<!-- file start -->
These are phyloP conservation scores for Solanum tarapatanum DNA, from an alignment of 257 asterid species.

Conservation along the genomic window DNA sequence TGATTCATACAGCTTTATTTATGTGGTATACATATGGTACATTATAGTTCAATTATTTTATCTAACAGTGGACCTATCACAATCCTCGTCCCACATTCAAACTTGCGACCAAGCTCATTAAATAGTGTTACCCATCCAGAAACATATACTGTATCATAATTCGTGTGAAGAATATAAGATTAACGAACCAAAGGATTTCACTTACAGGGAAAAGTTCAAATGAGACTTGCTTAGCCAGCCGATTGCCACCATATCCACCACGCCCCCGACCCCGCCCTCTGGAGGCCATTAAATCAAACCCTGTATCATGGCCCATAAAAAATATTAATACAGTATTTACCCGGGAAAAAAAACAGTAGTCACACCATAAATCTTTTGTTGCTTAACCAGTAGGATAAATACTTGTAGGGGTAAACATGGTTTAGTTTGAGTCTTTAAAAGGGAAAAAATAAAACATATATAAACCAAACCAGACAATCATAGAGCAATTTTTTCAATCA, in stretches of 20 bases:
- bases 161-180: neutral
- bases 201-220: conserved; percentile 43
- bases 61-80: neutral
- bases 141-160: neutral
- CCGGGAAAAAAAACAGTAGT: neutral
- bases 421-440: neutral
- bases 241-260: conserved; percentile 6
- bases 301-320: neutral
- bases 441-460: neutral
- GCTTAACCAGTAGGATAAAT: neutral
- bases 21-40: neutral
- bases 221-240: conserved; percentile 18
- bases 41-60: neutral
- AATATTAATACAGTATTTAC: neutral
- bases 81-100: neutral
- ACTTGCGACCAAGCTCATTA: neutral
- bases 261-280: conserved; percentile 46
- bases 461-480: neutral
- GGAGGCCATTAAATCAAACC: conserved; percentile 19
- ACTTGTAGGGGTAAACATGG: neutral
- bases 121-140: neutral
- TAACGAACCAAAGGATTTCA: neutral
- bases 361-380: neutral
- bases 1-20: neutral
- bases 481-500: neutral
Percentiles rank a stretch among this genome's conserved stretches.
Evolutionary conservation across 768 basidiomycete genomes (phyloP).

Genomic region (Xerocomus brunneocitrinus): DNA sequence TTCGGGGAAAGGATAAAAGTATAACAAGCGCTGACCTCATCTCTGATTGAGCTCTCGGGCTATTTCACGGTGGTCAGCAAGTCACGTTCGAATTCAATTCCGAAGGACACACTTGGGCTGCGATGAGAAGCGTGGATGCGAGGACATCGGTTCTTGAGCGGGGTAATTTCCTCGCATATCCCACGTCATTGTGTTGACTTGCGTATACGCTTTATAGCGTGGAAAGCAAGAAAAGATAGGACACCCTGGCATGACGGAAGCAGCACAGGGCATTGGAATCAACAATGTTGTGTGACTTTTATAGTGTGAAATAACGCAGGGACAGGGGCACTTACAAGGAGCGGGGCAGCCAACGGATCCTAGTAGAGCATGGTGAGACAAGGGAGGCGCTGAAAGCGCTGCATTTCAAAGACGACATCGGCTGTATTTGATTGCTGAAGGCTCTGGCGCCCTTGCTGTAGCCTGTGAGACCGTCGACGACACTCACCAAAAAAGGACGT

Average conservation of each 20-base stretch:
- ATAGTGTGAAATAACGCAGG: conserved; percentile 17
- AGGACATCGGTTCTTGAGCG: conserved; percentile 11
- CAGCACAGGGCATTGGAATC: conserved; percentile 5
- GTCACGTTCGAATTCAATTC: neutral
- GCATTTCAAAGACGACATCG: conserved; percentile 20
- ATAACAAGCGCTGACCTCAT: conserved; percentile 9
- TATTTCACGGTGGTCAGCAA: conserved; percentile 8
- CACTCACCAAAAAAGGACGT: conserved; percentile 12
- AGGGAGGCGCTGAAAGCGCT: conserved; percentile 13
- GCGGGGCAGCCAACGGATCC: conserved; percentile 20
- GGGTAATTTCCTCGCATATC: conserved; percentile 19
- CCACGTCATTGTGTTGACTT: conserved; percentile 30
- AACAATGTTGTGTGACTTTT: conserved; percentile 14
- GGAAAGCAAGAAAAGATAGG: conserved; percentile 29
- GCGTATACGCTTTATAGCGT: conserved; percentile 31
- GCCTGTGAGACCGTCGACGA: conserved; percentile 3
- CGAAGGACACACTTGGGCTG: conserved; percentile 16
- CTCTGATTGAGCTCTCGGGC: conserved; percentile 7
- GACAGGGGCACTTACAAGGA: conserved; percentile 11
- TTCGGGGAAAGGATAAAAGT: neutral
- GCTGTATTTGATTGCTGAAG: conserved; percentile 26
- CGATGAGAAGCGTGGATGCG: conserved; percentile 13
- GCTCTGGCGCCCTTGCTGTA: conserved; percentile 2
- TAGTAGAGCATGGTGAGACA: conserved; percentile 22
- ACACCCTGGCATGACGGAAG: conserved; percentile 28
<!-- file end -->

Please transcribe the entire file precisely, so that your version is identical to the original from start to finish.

These are phyloP conservation scores for Solanum tarapatanum DNA, from an alignment of 257 asterid species.

Conservation along the genomic window DNA sequence TGATTCATACAGCTTTATTTATGTGGTATACATATGGTACATTATAGTTCAATTATTTTATCTAACAGTGGACCTATCACAATCCTCGTCCCACATTCAAACTTGCGACCAAGCTCATTAAATAGTGTTACCCATCCAGAAACATATACTGTATCATAATTCGTGTGAAGAATATAAGATTAACGAACCAAAGGATTTCACTTACAGGGAAAAGTTCAAATGAGACTTGCTTAGCCAGCCGATTGCCACCATATCCACCACGCCCCCGACCCCGCCCTCTGGAGGCCATTAAATCAAACCCTGTATCATGGCCCATAAAAAATATTAATACAGTATTTACCCGGGAAAAAAAACAGTAGTCACACCATAAATCTTTTGTTGCTTAACCAGTAGGATAAATACTTGTAGGGGTAAACATGGTTTAGTTTGAGTCTTTAAAAGGGAAAAAATAAAACATATATAAACCAAACCAGACAATCATAGAGCAATTTTTTCAATCA, in stretches of 20 bases:
- bases 161-180: neutral
- bases 201-220: conserved; percentile 43
- bases 61-80: neutral
- bases 141-160: neutral
- CCGGGAAAAAAAACAGTAGT: neutral
- bases 421-440: neutral
- bases 241-260: conserved; percentile 6
- bases 301-320: neutral
- bases 441-460: neutral
- GCTTAACCAGTAGGATAAAT: neutral
- bases 21-40: neutral
- bases 221-240: conserved; percentile 18
- bases 41-60: neutral
- AATATTAATACAGTATTTAC: neutral
- bases 81-100: neutral
- ACTTGCGACCAAGCTCATTA: neutral
- bases 261-280: conserved; percentile 46
- bases 461-480: neutral
- GGAGGCCATTAAATCAAACC: conserved; percentile 19
- ACTTGTAGGGGTAAACATGG: neutral
- bases 121-140: neutral
- TAACGAACCAAAGGATTTCA: neutral
- bases 361-380: neutral
- bases 1-20: neutral
- bases 481-500: neutral
Percentiles rank a stretch among this genome's conserved stretches.
Evolutionary conservation across 768 basidiomycete genomes (phyloP).

Genomic region (Xerocomus brunneocitrinus): DNA sequence TTCGGGGAAAGGATAAAAGTATAACAAGCGCTGACCTCATCTCTGATTGAGCTCTCGGGCTATTTCACGGTGGTCAGCAAGTCACGTTCGAATTCAATTCCGAAGGACACACTTGGGCTGCGATGAGAAGCGTGGATGCGAGGACATCGGTTCTTGAGCGGGGTAATTTCCTCGCATATCCCACGTCATTGTGTTGACTTGCGTATACGCTTTATAGCGTGGAAAGCAAGAAAAGATAGGACACCCTGGCATGACGGAAGCAGCACAGGGCATTGGAATCAACAATGTTGTGTGACTTTTATAGTGTGAAATAACGCAGGGACAGGGGCACTTACAAGGAGCGGGGCAGCCAACGGATCCTAGTAGAGCATGGTGAGACAAGGGAGGCGCTGAAAGCGCTGCATTTCAAAGACGACATCGGCTGTATTTGATTGCTGAAGGCTCTGGCGCCCTTGCTGTAGCCTGTGAGACCGTCGACGACACTCACCAAAAAAGGACGT

Average conservation of each 20-base stretch:
- ATAGTGTGAAATAACGCAGG: conserved; percentile 17
- AGGACATCGGTTCTTGAGCG: conserved; percentile 11
- CAGCACAGGGCATTGGAATC: conserved; percentile 5
- GTCACGTTCGAATTCAATTC: neutral
- GCATTTCAAAGACGACATCG: conserved; percentile 20
- ATAACAAGCGCTGACCTCAT: conserved; percentile 9
- TATTTCACGGTGGTCAGCAA: conserved; percentile 8
- CACTCACCAAAAAAGGACGT: conserved; percentile 12
- AGGGAGGCGCTGAAAGCGCT: conserved; percentile 13
- GCGGGGCAGCCAACGGATCC: conserved; percentile 20
- GGGTAATTTCCTCGCATATC: conserved; percentile 19
- CCACGTCATTGTGTTGACTT: conserved; percentile 30
- AACAATGTTGTGTGACTTTT: conserved; percentile 14
- GGAAAGCAAGAAAAGATAGG: conserved; percentile 29
- GCGTATACGCTTTATAGCGT: conserved; percentile 31
- GCCTGTGAGACCGTCGACGA: conserved; percentile 3
- CGAAGGACACACTTGGGCTG: conserved; percentile 16
- CTCTGATTGAGCTCTCGGGC: conserved; percentile 7
- GACAGGGGCACTTACAAGGA: conserved; percentile 11
- TTCGGGGAAAGGATAAAAGT: neutral
- GCTGTATTTGATTGCTGAAG: conserved; percentile 26
- CGATGAGAAGCGTGGATGCG: conserved; percentile 13
- GCTCTGGCGCCCTTGCTGTA: conserved; percentile 2
- TAGTAGAGCATGGTGAGACA: conserved; percentile 22
- ACACCCTGGCATGACGGAAG: conserved; percentile 28